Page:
We probably all have a favourite character: Whether Winnie himself, or Piglet, Tigger…
I think my favourite is Eeyore – always so gloriously glum! So familiar. We know people like that! We often ARE people like that! That’s certainly what the writer of Ecclesiastes sounds like to me! You know: “Meaningless! Meaningless!…Utterly meaningless!
Everything is meaningless.” Both Eeyore and the writer of Eccles describe what happens when whatever we allow to drive us stops, and we lose life-motivation!
What drives you? For many it’s the need for productivity and recognition: the more we produce and are recognized for, the more motivated we feel we are and the more meaningful we believe our lives to be! But, it seems to me that if we have ‘working hard in order to produce stuff and gain popularity’ as our primary motivation, well, that’s like drinking saltwater – because however much we may produce or however much reward we may receive, it will never be enough and will ultimately be exposed as MEANINGLESS!
I think of visiting old Mr Anderson (not real name) who was sitting, pathetically among all his trophies, in his wheelchair, a double amputee, and quite alone, despite his brow-beaten wife and two estranged and very absent daughters…
And so what would you say in your life is NOT meaningless?
We’re not sure when the book of Ecclesiastes was written – different scholars guess by looking at textual features anywhere from the 10th C BC to the 4th …which makes the timing almost irrelevant! That’s supported by how it makes no particular mention of God as ‘YHWH’ – the God of Israel, only as Elohim – the ‘true’ God, implying ‘God’ in a more general sense… Also, with just one exception in 1:12 there’s no reference to Israel, or even the Law. All of which makes scholars believe that – as part of the scriptures that fall into the genre of ‘wisdom’, part of what the writer sees as plainly observable for all of humanity – whether faithful or not! IT STANDS ALONE
And so what is its point? We see the writer describing a life lived as fully as it could possibly be in terms of pleasure-seeking, relationships, wealth, hedonistic pleasure…
He tried everything he writes! Some believe that this is Solomon and all his impossible wealth… And ultimately, he says, it was all just quite meaningless! Vanity! Vanity! All is vanity!!!
As OT scholar Michael Eaton[i] writes about the point of the book of Ecclesiastes: ‘It defends the life of faith in a generous God by pointing to the grimness of the alternative’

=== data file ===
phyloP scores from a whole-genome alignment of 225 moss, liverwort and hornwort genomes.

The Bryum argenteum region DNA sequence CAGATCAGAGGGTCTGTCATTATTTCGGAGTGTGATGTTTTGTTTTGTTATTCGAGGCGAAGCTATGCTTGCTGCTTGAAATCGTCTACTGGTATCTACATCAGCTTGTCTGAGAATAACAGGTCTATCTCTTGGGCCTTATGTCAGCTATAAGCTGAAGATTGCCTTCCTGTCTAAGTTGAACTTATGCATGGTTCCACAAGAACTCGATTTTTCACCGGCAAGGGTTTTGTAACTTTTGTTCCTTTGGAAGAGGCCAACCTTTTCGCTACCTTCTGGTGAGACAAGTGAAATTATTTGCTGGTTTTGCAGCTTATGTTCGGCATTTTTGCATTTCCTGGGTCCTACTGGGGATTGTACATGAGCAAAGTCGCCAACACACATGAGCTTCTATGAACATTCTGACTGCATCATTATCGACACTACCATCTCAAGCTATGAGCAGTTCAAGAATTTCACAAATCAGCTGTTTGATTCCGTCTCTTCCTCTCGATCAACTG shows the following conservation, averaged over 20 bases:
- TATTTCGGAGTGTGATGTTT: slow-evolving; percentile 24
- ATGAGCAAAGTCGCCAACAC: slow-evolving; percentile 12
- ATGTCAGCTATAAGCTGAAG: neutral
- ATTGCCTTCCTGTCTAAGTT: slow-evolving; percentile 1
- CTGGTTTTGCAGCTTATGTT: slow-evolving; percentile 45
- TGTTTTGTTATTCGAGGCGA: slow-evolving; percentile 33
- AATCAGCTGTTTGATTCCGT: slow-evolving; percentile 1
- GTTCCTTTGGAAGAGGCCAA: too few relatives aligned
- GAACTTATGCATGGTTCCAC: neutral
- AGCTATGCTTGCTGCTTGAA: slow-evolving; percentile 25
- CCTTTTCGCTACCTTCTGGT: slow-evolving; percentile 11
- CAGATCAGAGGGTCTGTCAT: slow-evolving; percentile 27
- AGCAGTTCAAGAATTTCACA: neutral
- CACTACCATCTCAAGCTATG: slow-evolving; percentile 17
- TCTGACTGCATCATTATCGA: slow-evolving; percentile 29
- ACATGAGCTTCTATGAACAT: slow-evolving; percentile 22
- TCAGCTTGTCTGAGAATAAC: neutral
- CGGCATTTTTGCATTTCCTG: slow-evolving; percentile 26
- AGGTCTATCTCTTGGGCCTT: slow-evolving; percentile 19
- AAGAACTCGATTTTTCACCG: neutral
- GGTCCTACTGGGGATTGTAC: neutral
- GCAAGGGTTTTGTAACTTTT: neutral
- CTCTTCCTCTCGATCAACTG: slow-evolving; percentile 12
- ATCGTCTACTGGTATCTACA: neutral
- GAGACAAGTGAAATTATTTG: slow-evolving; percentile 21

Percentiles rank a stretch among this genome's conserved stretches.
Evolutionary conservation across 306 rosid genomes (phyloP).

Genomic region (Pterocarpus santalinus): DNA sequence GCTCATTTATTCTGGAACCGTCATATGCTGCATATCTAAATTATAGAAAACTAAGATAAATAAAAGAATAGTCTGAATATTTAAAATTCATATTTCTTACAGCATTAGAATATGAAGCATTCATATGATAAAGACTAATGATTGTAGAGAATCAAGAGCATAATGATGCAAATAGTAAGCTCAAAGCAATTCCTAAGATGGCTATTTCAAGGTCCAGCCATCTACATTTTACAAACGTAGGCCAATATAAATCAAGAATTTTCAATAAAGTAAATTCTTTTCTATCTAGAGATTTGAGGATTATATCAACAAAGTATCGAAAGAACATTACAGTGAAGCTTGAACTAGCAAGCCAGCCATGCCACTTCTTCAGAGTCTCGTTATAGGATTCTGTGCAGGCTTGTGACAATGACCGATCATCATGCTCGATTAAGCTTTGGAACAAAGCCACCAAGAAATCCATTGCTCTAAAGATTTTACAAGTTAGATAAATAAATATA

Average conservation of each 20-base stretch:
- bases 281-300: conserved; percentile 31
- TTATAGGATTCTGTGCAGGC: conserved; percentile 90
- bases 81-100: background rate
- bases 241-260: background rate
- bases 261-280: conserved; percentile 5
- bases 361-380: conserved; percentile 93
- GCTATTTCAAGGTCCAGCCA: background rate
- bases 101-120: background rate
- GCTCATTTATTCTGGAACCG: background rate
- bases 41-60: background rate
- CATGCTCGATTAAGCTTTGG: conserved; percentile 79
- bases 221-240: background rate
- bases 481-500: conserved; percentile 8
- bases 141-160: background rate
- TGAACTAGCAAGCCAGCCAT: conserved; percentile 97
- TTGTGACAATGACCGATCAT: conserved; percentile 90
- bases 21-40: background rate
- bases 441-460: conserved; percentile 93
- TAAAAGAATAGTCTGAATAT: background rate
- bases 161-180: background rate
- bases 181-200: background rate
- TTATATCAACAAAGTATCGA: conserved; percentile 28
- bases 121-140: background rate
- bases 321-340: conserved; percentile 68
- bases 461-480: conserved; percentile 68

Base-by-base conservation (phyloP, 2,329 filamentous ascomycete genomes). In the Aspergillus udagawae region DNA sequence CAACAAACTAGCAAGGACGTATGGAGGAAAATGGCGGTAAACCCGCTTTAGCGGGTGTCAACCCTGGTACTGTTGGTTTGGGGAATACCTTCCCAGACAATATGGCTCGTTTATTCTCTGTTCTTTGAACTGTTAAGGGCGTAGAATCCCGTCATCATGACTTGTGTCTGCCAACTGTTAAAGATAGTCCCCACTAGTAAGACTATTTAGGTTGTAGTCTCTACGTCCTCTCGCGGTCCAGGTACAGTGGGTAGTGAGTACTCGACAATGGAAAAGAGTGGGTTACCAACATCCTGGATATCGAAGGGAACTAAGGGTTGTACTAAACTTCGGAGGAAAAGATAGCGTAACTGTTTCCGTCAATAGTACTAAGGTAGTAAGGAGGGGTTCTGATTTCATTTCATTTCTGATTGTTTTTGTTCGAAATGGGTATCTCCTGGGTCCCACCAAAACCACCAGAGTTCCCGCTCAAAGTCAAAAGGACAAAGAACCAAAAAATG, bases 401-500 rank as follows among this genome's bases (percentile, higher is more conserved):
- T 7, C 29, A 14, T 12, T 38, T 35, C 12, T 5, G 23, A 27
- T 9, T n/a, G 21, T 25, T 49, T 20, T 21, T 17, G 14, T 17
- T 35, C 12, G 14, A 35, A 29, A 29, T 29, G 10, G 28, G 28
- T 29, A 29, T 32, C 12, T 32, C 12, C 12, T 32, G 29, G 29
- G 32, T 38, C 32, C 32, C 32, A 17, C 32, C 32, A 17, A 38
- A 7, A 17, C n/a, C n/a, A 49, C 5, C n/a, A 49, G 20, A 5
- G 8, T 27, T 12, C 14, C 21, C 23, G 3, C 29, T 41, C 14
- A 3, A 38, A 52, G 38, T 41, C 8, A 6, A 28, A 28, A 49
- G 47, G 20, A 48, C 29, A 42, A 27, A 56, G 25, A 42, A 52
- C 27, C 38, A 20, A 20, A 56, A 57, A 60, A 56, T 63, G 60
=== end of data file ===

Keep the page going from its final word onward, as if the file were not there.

For much of the time it leaves God out… Instead, explores the barrenness of life (lived) without a practical faith in God’
The pessimism expressed is relatable and very very real – even today! But intermingled with its pessimism are invitations to a life lived with different outlook altogether.
The writer of Ecclesiastes sets the limit of all human resources. There are warnings here for us to guard against any form of (human) self-reliance. Instead, our worshipful awareness of the holiness of God everywhere and in all things is presented as the only true beginning of joy, any meaningful sense of contentment, and from where we are most appropriately to draw all our energy and ultimate purpose in life! EVERYTHING ELSE it says IS ULTIMATELY QUITE MEANINGLESS!
The intention is to shock us! It delivers us from the kind of rosy-coloured, self-confident, yet quite godless life that we all so easily tend to gravitate towards – you know – with all of its inevitable cynicism and bitterness, …the kind of life that looks for ultimate purpose & meaning by trusting only in our own personal wisdom, or in pleasurable experiences, or the gathering of wealth, …or even human justice or integrity. None of that is EVER a good idea because – as we know – however enjoyable or rational all of those may seem, they DO all ultimately fail, exposed to have limitations, leaving us like Eeyore, old Mr Anderson, and the writer of this book, empty. While it may seem to be pessimistic, the message of Ecclesiastes is actually NOT SO! It ends with a note of affirmation – affirmations that come hammered out after this long process of being very real – having wrestled with the hard questions we all face in life!
What we are left with, then, is the awesome sense that God is here, and that God is good and generous, and it’s only as we come to embrace that, that life becomes coherent and fulfilling and has any significant sense of meaning. And so, I end by asking again: what would you say in your life is NOT meaningless? What does in fact actually matter most deeply to you? And – as a person of at least some faith – where do you see Christ in all that? How has Christ made/ is Christ making that happen for you?
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[i] Michael Eaton (1983:44-48) Tyndale, Intervarsity Press. I paraphrase a collection of his thoughts in my conclusions.